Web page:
Many people prefer to use Beaufort averages, especially since meteorologists use this system to predict weather conditions and storms for all shipping. This information is relevant for both large ships and small-size fleets. In some areas, storm winds behave differently. There is a possibility that two yachts within 30 miles of each other will be subjected to completely different tests when caught in a storm. For example, one of them will avoid a heavy wind.

Amateur yachtsmen, as well as "sea wolves" tend to increase the height of the waves, because they correlate them with the height of the mast, the value of which is known for sure. Any crew member is capable of calculating wind strength in this way, but this estimate is biased. In fact, when windy, the wave height is always less visible. As a rule, the actual height of the waves in relation to the visual one is 3/5 or even less. Oceanographers confidently declare that it is impossible to determine the height of the waves with the help of an eye.

So, a more or less accurate determination of the wind strength can only be obtained with the help of meteorologists, because they are guided by the data of special instruments.

Basic concepts - what do they mean?

  • Observation at a coastal station - provides approximate wind strength data once an hour. The station is located on the ground, so the data on wind strength is usually less due to turbulence and friction of the air flow against the land surface.
  • Breeze - local light wind at a speed of 18-36 km / h, with an enviable constant changing direction. During the day, it blows from the sea to land, and at night - in the opposite direction. The strength of the wind depends on the temperature difference between water and land; the greater the difference, the stronger the breeze.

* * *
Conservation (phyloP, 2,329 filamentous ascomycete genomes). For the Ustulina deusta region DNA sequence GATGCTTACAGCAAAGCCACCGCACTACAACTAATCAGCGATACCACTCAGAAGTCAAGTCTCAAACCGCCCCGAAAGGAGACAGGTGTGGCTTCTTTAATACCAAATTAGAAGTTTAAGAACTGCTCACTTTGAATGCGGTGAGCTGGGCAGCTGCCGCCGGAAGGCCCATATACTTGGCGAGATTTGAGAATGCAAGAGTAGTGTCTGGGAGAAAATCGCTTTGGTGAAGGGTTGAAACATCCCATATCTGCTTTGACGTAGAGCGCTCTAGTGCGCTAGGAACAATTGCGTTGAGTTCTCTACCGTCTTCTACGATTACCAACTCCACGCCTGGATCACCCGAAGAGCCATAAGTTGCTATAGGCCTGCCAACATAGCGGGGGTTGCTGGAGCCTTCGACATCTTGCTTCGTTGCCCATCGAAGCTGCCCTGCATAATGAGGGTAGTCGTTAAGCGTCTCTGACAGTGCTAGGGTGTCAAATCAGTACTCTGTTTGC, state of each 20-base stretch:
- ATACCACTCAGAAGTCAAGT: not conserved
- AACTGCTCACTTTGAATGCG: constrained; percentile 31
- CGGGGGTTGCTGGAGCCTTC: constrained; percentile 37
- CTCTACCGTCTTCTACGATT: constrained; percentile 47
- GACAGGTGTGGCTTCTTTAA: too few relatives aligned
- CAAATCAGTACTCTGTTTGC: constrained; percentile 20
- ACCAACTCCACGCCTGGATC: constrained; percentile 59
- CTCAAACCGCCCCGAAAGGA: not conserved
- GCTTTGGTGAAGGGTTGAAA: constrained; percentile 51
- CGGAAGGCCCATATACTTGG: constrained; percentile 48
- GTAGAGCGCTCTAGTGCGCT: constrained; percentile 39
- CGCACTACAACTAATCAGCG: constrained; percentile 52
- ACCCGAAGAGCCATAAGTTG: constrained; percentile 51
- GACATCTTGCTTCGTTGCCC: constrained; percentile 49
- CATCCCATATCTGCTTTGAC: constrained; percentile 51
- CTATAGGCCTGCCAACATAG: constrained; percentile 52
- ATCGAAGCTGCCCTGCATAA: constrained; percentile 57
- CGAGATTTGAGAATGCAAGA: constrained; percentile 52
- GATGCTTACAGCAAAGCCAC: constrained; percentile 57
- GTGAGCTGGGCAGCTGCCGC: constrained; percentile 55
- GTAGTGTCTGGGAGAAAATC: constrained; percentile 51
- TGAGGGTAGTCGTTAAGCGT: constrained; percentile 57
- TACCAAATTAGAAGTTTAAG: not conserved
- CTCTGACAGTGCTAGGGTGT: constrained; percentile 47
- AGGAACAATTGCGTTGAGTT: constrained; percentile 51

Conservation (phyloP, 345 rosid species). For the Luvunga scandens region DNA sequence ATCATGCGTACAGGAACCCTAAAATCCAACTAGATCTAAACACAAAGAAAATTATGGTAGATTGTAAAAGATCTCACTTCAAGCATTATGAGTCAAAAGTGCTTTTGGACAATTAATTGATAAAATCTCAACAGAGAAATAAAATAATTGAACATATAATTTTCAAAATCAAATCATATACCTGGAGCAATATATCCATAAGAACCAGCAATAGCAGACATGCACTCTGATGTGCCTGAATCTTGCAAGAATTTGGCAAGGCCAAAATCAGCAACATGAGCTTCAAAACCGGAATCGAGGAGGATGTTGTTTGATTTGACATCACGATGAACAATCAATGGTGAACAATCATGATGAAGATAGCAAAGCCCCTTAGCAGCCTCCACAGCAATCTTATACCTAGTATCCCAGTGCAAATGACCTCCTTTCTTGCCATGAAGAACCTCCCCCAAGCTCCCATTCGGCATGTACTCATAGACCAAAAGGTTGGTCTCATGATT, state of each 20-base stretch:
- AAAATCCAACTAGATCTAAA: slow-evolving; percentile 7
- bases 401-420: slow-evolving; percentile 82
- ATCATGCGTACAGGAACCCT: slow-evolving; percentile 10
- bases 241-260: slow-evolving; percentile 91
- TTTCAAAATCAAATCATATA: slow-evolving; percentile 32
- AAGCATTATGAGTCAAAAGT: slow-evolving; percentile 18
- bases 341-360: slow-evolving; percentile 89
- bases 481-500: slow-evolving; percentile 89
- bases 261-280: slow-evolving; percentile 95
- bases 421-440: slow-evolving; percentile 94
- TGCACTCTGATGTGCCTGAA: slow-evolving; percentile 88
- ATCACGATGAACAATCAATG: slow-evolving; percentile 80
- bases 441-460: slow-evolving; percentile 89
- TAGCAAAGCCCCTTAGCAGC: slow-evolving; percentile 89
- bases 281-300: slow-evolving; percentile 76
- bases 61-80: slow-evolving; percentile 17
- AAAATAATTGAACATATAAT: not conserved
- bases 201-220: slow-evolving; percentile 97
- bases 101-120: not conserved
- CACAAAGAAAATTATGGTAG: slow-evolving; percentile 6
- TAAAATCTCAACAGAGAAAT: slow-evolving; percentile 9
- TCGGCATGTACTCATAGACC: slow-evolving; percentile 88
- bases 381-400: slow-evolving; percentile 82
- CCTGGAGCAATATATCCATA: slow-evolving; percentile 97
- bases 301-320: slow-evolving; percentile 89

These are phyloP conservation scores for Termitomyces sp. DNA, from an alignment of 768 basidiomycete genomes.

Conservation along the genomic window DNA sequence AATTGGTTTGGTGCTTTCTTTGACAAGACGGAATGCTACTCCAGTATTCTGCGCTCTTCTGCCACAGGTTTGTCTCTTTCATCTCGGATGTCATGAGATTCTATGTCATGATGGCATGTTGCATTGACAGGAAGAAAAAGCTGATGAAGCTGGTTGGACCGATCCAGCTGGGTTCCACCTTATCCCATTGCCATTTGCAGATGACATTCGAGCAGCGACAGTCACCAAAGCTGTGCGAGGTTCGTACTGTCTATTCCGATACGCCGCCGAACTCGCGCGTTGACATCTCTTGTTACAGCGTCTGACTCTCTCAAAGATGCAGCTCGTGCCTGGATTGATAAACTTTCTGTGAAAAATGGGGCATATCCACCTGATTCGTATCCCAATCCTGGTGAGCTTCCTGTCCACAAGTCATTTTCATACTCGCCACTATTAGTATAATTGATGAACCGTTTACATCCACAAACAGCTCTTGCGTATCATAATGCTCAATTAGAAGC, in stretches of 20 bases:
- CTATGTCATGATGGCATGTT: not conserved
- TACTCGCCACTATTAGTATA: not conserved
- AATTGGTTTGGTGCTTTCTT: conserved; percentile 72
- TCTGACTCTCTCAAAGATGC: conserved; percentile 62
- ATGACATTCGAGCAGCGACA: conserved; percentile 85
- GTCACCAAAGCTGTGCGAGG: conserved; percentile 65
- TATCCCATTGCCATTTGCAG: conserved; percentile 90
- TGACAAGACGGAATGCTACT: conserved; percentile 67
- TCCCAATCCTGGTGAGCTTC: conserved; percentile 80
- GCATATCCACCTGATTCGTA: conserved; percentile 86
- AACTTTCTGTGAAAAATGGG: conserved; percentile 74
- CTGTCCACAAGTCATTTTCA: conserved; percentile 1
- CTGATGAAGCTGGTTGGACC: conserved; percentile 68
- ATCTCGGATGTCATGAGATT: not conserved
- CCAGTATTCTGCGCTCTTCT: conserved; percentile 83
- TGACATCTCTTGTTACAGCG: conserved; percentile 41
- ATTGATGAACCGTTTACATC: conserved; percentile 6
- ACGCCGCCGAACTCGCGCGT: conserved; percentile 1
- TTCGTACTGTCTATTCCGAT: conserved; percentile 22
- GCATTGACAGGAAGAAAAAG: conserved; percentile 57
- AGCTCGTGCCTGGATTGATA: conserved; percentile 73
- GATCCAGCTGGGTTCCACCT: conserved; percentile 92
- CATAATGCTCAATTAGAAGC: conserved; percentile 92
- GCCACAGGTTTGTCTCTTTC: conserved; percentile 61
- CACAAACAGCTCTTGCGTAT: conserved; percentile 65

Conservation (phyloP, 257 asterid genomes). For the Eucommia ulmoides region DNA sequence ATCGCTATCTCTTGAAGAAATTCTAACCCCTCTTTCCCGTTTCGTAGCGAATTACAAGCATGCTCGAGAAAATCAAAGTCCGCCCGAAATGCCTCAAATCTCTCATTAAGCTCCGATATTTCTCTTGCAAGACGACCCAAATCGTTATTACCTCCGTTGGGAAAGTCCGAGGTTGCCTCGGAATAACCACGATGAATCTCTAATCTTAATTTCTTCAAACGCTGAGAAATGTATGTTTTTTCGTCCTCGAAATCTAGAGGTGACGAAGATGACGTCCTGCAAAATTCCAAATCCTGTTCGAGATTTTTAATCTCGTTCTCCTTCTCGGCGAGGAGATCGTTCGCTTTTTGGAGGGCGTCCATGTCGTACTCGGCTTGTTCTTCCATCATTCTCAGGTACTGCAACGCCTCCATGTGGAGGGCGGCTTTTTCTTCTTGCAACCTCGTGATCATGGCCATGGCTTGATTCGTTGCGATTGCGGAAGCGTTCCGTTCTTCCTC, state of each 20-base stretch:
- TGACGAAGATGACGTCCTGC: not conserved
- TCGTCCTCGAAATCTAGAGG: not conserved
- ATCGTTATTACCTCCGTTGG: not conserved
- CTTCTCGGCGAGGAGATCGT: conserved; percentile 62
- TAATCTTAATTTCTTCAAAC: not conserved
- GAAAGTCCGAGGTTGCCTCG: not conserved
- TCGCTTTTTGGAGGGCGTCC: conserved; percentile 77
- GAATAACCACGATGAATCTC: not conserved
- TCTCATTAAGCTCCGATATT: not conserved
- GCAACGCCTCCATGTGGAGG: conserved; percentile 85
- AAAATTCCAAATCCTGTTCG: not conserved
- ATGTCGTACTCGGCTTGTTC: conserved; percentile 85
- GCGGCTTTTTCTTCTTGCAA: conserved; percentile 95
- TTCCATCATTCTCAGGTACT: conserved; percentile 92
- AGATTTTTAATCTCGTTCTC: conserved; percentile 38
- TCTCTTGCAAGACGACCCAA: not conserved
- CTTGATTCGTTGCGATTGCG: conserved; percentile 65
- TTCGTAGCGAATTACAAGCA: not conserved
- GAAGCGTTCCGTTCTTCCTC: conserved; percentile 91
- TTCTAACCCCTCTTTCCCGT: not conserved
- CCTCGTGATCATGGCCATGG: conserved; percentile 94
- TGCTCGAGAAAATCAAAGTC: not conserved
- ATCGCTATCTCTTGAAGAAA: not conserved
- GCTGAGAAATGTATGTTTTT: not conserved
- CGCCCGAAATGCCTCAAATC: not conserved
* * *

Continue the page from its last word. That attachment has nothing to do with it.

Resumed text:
• Gust of wind - lightning-fast increase in wind speed, short in time (20-30 seconds). Usually occurs at 2 minute intervals. The gust value is expressed in knots. It should be borne in mind that wind gusts on water are much less powerful than on land (differences in values range from 25% to 100%). Wind gusts make it difficult to accurately determine the wind speed during a storm.
  • Flurry - a rapid increase in wind speed from 12 m / s and above. It differs from a gust in strength and duration. The minimum squall duration is 60 seconds, but can last up to 10 minutes or more. Sometimes the squall consists of several sharp gusts and is accompanied by a thunderstorm shower. Its appearance can be caused by the movement of the atmospheric front and the rapid change in pressure.
  • Stormy wind - continuous (8-point on the Beaufort scale) with a speed of 35-40 knots. The occurrence of a storm can be caused by a squall, a moving tornado, or an approaching cyclone. Meteorological centers invariably broadcast a storm warning of 8 winds or gusts of up to 41 knots, even assuming that it will not last long (10 minutes). Meteorologists do not issue a warning when they observe a local gust of wind caused by a short-term thunderstorm.

During an ordinary storm, there are high waves (up to 8 meters) and up to 150 meters long. In case of a strong storm, the wavelength is up to 200 meters, and the height is 9-11 meters. As noted by experienced yachtsmen 2yachts, it happened more than once that the appearance of a stormy wind did not cause a real storm in the proposed area, therefore a specific yacht located in the area warnings, the wind may bypass. At sea, it is difficult to make accurate forecasts of weather conditions.